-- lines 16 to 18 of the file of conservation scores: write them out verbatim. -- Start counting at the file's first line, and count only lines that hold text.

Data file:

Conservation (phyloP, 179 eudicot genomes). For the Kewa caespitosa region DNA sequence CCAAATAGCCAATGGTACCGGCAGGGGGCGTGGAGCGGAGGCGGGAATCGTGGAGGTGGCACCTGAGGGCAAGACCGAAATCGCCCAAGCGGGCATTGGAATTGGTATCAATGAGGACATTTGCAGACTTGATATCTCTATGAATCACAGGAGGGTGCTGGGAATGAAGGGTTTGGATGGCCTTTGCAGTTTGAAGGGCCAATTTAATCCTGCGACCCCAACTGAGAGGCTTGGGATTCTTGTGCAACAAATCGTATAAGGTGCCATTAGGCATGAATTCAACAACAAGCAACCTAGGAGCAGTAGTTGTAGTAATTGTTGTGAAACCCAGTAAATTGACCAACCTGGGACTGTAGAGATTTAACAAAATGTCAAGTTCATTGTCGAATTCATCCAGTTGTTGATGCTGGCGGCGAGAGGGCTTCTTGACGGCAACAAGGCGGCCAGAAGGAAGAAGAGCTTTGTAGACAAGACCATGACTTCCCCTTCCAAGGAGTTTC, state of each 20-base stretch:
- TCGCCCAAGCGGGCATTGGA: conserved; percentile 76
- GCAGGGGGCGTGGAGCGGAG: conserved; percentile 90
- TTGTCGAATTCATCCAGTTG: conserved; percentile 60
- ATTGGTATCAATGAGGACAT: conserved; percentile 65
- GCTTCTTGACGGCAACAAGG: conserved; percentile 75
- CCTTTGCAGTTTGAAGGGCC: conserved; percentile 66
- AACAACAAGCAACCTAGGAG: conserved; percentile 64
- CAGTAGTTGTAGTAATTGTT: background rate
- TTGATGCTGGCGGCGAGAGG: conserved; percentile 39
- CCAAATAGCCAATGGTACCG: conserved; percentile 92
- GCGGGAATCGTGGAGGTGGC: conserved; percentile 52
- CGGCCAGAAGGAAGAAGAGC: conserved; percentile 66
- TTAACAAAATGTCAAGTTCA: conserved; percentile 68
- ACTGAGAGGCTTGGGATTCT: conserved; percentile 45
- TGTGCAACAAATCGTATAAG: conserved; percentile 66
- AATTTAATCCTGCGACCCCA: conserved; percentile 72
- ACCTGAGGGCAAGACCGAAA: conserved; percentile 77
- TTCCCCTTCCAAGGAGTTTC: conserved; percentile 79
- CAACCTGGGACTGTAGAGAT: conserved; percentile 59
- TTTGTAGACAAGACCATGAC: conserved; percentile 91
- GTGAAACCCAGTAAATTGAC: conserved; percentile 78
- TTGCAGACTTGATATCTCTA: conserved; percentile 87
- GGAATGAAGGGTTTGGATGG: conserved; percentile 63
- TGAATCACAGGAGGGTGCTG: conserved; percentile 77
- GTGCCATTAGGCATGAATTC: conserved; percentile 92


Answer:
- TGTGCAACAAATCGTATAAG: conserved; percentile 66
- AATTTAATCCTGCGACCCCA: conserved; percentile 72
- ACCTGAGGGCAAGACCGAAA: conserved; percentile 77